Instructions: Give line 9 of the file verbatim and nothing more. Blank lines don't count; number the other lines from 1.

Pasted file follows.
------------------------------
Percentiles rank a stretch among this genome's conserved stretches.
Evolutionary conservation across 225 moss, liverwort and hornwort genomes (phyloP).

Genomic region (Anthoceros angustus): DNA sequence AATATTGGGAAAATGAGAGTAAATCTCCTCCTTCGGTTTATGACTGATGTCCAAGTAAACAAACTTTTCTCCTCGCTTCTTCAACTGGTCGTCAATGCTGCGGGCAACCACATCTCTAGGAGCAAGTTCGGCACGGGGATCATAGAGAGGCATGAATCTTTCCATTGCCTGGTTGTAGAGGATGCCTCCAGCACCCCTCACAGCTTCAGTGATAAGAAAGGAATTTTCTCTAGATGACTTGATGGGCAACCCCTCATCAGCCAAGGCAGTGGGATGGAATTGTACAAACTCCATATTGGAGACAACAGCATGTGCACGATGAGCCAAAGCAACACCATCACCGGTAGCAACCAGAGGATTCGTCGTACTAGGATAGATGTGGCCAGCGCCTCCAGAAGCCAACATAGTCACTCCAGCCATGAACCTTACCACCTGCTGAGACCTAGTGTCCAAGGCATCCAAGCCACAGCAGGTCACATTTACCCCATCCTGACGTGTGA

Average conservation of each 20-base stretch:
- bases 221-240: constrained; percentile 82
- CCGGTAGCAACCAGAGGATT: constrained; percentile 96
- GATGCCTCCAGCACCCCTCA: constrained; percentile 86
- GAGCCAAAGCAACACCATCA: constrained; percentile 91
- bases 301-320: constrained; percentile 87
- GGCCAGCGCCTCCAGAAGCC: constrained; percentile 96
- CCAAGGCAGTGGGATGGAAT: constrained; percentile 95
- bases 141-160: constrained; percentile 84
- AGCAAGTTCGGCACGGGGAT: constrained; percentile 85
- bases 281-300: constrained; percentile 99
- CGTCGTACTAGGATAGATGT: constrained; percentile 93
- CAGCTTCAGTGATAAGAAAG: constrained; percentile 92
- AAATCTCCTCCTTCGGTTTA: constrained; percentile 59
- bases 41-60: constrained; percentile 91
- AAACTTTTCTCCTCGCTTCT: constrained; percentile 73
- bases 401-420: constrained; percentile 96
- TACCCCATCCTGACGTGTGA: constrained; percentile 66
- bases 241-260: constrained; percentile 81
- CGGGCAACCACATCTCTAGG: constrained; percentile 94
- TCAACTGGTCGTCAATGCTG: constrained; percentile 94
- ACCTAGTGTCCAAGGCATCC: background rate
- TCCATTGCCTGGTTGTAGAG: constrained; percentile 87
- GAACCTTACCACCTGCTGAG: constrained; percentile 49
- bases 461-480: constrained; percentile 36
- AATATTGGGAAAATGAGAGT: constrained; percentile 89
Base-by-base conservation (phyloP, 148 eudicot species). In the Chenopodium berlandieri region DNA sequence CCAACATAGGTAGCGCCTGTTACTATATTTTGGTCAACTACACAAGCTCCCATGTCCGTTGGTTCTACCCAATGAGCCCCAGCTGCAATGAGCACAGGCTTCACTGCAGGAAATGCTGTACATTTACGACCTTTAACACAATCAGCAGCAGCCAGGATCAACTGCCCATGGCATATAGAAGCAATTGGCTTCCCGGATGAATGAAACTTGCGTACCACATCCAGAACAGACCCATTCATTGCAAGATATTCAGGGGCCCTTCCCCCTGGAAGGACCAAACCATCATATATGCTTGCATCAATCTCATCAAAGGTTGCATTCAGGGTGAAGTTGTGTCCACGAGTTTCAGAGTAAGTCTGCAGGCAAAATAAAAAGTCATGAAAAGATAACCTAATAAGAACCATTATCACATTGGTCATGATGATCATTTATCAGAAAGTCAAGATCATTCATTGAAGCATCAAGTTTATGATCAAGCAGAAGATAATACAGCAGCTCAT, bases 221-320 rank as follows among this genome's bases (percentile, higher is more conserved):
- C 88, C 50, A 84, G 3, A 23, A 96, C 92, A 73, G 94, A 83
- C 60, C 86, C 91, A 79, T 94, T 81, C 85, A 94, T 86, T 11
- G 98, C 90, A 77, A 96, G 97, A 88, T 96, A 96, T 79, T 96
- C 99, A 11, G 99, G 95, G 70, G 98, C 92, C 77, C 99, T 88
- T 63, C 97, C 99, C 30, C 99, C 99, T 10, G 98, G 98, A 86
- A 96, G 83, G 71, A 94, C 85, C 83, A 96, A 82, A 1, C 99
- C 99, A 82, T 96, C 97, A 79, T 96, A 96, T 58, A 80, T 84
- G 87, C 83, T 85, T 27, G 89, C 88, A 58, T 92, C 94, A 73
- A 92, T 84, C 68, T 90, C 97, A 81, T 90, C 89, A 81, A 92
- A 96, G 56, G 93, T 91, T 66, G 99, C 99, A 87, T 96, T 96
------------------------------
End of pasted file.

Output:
- bases 301-320: constrained; percentile 87